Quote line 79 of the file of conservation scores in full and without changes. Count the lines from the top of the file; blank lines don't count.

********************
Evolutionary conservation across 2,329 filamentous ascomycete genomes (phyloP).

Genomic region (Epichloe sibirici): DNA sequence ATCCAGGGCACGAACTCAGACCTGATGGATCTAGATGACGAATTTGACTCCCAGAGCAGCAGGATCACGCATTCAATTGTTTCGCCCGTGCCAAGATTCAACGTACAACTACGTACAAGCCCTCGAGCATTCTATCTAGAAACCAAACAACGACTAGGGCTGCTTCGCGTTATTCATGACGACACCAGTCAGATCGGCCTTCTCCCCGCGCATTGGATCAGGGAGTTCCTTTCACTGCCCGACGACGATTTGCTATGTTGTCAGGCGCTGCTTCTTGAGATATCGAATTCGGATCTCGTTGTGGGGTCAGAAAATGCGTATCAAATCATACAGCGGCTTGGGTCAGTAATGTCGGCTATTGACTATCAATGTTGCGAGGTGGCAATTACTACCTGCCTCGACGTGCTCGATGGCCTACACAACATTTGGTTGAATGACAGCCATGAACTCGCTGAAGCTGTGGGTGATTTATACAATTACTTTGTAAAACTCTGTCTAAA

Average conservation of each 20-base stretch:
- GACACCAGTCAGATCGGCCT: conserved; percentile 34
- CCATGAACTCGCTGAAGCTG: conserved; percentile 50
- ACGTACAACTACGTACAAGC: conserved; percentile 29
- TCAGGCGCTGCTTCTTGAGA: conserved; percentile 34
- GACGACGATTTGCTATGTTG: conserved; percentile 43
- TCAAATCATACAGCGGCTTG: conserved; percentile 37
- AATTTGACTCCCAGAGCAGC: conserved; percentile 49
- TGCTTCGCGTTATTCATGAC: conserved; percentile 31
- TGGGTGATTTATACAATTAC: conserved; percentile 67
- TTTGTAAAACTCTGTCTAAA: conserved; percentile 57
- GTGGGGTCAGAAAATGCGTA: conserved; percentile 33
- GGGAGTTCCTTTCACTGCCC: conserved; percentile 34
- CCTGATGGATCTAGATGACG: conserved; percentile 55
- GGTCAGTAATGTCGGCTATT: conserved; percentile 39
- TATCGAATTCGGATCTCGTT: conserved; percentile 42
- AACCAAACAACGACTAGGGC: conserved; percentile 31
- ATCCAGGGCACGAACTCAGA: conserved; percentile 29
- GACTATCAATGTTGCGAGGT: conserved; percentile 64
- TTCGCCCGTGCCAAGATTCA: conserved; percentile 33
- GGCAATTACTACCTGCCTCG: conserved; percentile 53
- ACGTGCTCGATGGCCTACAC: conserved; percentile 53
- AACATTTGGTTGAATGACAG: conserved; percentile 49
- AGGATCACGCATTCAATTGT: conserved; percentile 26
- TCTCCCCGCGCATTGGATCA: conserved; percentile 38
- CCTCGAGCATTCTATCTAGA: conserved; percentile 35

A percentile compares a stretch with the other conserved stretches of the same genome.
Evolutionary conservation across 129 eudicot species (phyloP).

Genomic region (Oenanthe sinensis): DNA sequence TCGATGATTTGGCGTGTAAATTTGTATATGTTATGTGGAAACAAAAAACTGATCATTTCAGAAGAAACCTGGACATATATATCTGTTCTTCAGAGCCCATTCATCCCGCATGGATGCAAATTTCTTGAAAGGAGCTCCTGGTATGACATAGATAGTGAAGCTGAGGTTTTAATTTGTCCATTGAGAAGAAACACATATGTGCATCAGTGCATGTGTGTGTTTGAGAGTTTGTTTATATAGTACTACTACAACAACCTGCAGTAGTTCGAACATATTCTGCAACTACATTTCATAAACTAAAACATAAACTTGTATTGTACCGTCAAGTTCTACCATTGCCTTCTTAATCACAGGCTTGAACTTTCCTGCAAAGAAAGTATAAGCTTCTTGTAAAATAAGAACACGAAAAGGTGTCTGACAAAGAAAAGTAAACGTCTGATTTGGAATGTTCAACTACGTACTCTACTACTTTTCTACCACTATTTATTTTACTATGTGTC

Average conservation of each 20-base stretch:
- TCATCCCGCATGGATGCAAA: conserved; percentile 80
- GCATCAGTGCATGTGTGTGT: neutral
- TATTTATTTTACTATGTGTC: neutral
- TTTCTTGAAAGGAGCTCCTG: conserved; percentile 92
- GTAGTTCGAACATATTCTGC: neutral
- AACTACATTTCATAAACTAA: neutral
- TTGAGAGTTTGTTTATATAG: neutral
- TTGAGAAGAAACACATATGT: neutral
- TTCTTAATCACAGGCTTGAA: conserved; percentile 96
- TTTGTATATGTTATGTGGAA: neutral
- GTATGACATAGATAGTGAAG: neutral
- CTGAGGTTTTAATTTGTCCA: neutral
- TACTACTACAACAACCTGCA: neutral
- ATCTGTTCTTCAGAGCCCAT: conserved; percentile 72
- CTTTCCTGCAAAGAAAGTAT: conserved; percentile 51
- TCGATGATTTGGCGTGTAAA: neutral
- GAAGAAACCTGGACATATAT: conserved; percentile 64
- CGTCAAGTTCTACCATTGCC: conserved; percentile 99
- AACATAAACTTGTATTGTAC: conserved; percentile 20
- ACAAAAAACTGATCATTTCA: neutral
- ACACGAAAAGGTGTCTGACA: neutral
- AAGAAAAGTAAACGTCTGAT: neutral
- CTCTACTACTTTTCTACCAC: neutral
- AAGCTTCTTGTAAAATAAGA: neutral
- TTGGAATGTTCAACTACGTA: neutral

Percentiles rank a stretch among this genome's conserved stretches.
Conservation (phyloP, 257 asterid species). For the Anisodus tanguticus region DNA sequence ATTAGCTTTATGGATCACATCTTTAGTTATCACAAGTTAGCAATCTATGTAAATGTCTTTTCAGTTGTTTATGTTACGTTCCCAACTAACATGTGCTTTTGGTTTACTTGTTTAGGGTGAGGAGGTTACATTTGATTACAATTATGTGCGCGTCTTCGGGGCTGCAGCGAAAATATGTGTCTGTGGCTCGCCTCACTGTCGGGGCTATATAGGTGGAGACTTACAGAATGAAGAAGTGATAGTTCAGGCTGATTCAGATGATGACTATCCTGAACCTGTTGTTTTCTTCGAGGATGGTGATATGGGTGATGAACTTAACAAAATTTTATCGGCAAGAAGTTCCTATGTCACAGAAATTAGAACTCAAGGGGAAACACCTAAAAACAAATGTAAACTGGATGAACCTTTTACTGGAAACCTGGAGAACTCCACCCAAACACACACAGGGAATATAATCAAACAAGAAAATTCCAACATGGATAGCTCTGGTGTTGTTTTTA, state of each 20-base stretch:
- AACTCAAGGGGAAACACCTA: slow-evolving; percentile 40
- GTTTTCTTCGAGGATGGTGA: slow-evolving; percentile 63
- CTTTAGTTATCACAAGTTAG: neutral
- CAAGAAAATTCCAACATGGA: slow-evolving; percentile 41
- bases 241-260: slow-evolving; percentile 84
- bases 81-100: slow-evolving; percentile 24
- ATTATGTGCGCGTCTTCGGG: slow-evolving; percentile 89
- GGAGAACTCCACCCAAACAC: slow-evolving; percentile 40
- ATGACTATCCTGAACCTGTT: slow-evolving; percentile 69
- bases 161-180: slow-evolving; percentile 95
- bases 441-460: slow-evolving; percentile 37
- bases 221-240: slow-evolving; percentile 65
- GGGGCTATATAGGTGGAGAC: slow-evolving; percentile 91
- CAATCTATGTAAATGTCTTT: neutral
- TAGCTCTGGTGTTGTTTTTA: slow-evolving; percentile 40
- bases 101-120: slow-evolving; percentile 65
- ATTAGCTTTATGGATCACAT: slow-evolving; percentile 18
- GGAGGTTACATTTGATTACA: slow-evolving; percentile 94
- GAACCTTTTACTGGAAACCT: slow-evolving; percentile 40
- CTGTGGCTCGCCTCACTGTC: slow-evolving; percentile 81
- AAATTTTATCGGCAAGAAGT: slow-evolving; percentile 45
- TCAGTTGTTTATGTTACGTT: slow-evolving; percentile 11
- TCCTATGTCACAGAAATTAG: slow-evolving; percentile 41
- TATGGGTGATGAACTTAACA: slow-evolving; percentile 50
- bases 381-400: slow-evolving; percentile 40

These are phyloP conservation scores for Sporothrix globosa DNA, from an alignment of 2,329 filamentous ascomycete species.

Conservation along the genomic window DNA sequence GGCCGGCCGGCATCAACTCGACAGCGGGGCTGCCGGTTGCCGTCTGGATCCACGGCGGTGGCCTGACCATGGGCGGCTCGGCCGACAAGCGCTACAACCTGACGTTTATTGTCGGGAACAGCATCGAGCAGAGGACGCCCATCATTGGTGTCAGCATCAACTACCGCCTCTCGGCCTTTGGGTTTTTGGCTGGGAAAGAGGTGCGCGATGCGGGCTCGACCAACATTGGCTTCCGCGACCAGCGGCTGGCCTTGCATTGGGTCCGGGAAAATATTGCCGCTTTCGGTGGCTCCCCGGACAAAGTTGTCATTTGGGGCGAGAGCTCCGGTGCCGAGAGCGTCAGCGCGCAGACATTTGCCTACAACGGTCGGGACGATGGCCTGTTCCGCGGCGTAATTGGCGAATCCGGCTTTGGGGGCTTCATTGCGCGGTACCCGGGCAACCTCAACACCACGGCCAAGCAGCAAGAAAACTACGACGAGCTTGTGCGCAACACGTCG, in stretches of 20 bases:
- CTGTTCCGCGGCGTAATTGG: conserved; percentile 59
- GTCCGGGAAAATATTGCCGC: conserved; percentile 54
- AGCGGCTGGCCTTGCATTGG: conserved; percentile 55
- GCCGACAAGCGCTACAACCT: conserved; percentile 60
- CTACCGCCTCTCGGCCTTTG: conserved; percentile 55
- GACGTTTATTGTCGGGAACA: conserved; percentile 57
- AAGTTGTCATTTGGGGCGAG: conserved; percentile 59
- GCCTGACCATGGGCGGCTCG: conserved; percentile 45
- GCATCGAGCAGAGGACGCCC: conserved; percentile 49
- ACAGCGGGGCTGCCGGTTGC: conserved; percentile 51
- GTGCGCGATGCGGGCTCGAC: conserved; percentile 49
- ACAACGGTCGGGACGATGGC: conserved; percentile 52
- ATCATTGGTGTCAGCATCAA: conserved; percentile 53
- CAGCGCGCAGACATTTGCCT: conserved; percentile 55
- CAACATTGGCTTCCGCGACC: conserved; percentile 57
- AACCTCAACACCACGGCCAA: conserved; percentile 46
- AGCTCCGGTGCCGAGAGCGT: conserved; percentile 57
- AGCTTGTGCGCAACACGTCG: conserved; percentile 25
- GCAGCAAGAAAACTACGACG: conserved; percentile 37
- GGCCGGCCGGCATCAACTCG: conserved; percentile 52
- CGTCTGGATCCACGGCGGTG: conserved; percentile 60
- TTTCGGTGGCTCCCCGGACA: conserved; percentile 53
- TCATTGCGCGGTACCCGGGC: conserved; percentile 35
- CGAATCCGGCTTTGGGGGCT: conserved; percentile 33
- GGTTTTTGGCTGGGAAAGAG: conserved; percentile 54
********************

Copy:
- CTGTGGCTCGCCTCACTGTC: slow-evolving; percentile 81